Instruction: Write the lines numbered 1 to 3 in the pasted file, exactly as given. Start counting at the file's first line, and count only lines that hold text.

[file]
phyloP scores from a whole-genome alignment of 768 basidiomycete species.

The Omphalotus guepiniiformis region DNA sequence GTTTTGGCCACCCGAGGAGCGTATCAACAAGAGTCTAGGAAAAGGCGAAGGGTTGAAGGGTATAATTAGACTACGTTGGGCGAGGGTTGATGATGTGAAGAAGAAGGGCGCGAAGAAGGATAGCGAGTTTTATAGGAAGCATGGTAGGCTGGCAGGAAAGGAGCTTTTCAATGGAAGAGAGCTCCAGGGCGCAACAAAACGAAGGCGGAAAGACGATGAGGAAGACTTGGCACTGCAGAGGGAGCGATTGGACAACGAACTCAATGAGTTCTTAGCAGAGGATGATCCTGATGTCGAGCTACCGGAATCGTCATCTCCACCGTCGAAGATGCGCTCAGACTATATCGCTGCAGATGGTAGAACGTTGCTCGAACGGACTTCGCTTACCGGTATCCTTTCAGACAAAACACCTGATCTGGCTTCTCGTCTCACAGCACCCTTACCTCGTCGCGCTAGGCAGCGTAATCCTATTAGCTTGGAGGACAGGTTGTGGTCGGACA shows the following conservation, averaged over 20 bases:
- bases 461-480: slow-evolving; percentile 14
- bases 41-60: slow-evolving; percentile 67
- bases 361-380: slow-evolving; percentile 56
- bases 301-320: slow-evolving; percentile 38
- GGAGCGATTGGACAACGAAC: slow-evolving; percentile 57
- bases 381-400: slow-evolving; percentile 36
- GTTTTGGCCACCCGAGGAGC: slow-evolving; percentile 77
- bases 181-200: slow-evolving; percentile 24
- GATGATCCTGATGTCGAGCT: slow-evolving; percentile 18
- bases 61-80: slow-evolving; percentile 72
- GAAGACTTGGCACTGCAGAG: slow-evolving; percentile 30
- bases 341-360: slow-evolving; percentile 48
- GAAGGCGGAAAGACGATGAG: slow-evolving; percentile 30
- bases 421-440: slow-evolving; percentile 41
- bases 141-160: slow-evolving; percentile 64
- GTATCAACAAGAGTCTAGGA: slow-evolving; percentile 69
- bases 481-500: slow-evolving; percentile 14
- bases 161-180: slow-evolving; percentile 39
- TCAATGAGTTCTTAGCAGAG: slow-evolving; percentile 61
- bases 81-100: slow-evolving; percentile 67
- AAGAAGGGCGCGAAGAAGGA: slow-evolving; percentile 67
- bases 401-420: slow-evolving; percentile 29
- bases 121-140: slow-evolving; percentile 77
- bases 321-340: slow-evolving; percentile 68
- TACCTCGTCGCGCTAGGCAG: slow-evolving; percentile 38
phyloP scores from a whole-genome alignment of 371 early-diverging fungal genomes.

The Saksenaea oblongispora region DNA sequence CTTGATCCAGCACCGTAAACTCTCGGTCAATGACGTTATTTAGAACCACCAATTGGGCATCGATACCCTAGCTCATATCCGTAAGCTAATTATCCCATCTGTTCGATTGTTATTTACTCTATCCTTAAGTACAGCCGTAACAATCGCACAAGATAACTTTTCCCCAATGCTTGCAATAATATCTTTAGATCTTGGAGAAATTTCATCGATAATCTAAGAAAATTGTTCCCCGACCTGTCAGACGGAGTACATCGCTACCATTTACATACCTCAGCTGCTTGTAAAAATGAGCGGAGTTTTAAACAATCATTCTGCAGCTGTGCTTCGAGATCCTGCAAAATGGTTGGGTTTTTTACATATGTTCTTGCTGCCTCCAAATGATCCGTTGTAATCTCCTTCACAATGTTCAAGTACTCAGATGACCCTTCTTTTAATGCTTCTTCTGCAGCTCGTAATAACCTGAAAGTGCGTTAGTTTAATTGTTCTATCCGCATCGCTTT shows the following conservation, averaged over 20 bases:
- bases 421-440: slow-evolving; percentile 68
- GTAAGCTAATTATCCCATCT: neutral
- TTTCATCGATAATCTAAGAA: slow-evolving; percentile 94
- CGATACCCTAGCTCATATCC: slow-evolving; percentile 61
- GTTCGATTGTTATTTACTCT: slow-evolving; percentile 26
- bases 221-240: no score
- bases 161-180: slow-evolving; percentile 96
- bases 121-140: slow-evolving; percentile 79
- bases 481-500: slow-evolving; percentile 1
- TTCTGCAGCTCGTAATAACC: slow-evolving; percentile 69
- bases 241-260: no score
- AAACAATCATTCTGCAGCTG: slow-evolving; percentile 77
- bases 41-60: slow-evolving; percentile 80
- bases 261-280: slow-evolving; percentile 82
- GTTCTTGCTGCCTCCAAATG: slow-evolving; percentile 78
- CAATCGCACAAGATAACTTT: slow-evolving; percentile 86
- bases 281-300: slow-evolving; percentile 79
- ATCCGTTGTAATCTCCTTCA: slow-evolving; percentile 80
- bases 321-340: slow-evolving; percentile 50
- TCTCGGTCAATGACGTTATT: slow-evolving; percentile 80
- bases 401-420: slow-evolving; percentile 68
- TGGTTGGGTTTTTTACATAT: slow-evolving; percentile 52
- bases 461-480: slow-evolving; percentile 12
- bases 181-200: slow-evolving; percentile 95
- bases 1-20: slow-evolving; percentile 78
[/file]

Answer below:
phyloP scores from a whole-genome alignment of 768 basidiomycete species.

The Omphalotus guepiniiformis region DNA sequence GTTTTGGCCACCCGAGGAGCGTATCAACAAGAGTCTAGGAAAAGGCGAAGGGTTGAAGGGTATAATTAGACTACGTTGGGCGAGGGTTGATGATGTGAAGAAGAAGGGCGCGAAGAAGGATAGCGAGTTTTATAGGAAGCATGGTAGGCTGGCAGGAAAGGAGCTTTTCAATGGAAGAGAGCTCCAGGGCGCAACAAAACGAAGGCGGAAAGACGATGAGGAAGACTTGGCACTGCAGAGGGAGCGATTGGACAACGAACTCAATGAGTTCTTAGCAGAGGATGATCCTGATGTCGAGCTACCGGAATCGTCATCTCCACCGTCGAAGATGCGCTCAGACTATATCGCTGCAGATGGTAGAACGTTGCTCGAACGGACTTCGCTTACCGGTATCCTTTCAGACAAAACACCTGATCTGGCTTCTCGTCTCACAGCACCCTTACCTCGTCGCGCTAGGCAGCGTAATCCTATTAGCTTGGAGGACAGGTTGTGGTCGGACA shows the following conservation, averaged over 20 bases:
- bases 461-480: slow-evolving; percentile 14